7. Jul 12, 2011 #6

    SammyS

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    Some of your statements appear to be contradictory - although I'm not necessarily sure I understand all of the notation.

    Do you have a few clear and fairly simple examples from your notes or book --- or a decent web site to look at?
     
  8. Jul 12, 2011 #7
    I asked a question some days ago

    https://www.physicsforums.com/showthread.php?t=512231

    and the user said

    "y2(t)=x2(2t)=x1(2t-t0)=y1(t-t0/2)
    hence it is time variant :P
    "
    now, this is where it all started, and I figured out that maybe he was correct, but these gave me some more questions that had nothing to do with time invariance and that's why I posted this new question

    as you can see my question had to do with proving that the system y(t) = x(2t) is time variant

    I said

    we get an output of y2(t) = x2(t) = x1(2t - 2t0) = y1(t-t0)


    now

    the output y2(t) is wrong, it should be y2(t) = x1(2t-t0)

    and this is what I don't understand, why it's wrong, why it is like that and not what I said before

    if you still have trouble understanding what I mean, it's ok, I will read my notes again and maybe I ll read something that will clear my thoughts
     
  9. Jul 12, 2011 #8
    ok I think after reading again the replies + notes I have this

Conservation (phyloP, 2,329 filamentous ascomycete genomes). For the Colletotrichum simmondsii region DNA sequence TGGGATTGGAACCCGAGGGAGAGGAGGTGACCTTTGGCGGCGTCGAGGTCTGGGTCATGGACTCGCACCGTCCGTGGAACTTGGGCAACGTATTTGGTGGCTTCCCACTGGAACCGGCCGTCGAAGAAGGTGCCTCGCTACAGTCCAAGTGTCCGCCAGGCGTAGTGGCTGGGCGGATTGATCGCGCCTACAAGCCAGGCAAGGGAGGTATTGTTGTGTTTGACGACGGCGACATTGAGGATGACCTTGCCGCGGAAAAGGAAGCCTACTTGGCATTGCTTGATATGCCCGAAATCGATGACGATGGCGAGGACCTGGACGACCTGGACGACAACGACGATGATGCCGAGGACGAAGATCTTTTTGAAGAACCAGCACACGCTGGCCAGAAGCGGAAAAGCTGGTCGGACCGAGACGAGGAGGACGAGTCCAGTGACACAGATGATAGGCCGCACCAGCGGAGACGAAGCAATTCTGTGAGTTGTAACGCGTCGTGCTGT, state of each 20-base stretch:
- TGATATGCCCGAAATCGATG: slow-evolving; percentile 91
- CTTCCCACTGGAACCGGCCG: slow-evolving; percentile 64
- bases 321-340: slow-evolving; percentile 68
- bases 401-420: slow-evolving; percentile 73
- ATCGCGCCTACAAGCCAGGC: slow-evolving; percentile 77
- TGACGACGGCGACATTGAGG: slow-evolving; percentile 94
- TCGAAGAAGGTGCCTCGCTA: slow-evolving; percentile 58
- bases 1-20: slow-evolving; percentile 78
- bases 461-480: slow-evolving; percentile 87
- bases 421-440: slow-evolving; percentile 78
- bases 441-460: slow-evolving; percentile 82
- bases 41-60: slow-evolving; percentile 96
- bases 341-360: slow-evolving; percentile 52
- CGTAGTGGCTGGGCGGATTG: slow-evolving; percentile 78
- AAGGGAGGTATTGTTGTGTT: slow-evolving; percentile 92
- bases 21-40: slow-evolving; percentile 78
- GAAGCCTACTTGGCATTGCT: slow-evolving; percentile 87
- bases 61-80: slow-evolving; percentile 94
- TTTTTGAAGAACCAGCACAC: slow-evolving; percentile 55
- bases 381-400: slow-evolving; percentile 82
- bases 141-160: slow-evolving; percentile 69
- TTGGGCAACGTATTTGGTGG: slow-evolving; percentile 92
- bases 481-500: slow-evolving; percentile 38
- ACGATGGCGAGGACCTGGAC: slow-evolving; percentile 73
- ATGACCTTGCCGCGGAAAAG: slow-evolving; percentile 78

we have a system y(t) = x(2t)

    if we want to shift y by 1. for example we want y(t-1)

    it means that we want to shift it by 1 in the x axis..

    but in order to shift it by 1 in the x axis, we need to shift x(2t) too by 1 in the x axis..

    now, since the range of x(2t) in the x axis, is 2 time less than the range of x(t) in the x axis, it means that, if we want to shift the x(2t) by 1, we will need to shift x(2t) by 2..

    now this 2, is not the same range as in y, because y is just y(t) and x is x(2t)..

    it refers to the range of each step in x(2t).. which is obviously 2 times less than x(t) itself

    hence

    y(t-1) = x(2(t-1)) = x(2t - 2)

    now..

    having the system y(t) = x(2t)

    and if I say "let's input x(t-1) to this system

    we have that for input x2(t) = X(t-1)

    I get a y2(t) = X2(2t) = X(2t-1)

    and that's why it's not x(2t-2)...

    sorry for being stupid.. I think this is the correct explanation..

    hence for

    i. x[2n]
    ii. x[n-2]
    iii. x[n/3]
    iv. x[-n]
    v. x[-n+3]
    vi. x[-n/4 + 1]

    i.

    x1[n] = x[2n]

    hence y1[n] = x1[2n] = x[4n]

    ii.

    x1[n] = x[n-2]

    hence y1[n] = x1[2n] = x[2n-2]

    iii.


    x1[n] = x[n/3]

    hence y1[n] = x1[2n] = x[2n/3]

    iv.

    x1[n] = x[-n]

    hence y1[n] = x1[2n] = x[-2n]

    v.

    x1[n] = x[-n+3]

    hence y1[n] = x1[2n] = x[-2n+3]

    vi.

    x1[n] = x[-n/4 + 1]

    hence y1[n] = x1[2n] = x[-2n/4 + 1]
     
    Last edited: Jul 12, 2011
  10. Jul 12, 2011 #9

    SammyS

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    I think you can simplify that last one to x[-n/2 + 1] .

    I found a somewhat helpful example in http://en.wikipedia.org/wiki/Time_invariant#Simple_example".

    Basically it said, if you have the time variable outside of the argument, then it's time-variant -- as in: y(t) = t·x(2t).

    Then an input of x[2n] would give: y[n] = (2n)·x[4n] .

    I'll think about this spme more.
     
    Last edited by a moderator: Apr 26, 2017
  11. Jul 13, 2011 #10
    that was a good example thanks
     
    Last edited by a moderator: Apr 26, 2017